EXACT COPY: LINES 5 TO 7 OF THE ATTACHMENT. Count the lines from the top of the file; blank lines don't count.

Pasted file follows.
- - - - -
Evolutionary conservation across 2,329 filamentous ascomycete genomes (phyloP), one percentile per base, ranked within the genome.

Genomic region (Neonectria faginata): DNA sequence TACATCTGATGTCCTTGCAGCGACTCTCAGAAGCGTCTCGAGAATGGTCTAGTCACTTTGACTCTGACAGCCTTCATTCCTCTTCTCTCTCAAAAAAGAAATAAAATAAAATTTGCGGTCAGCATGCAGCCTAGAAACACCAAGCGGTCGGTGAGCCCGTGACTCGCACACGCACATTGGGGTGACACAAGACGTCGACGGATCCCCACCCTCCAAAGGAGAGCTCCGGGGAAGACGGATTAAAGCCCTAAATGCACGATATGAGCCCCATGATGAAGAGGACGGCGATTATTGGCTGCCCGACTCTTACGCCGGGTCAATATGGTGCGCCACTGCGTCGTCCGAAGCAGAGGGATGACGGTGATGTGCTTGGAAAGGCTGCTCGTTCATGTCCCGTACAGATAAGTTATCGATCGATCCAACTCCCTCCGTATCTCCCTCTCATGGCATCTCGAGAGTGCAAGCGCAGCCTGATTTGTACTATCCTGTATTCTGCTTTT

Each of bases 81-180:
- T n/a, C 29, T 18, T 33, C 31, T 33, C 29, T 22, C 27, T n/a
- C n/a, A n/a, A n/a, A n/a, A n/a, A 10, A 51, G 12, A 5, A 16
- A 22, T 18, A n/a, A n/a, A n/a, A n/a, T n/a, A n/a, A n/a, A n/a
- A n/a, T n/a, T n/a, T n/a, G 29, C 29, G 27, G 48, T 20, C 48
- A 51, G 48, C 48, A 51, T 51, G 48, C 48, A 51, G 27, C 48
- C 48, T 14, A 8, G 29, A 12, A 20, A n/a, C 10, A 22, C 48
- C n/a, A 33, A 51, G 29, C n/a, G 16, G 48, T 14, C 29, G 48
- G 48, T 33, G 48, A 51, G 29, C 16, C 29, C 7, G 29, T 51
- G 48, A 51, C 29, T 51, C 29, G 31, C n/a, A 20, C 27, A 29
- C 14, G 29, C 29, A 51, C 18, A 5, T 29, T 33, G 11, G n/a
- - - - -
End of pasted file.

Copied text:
- C n/a, A n/a, A n/a, A n/a, A n/a, A 10, A 51, G 12, A 5, A 16
- A 22, T 18, A n/a, A n/a, A n/a, A n/a, T n/a, A n/a, A n/a, A n/a
- A n/a, T n/a, T n/a, T n/a, G 29, C 29, G 27, G 48, T 20, C 48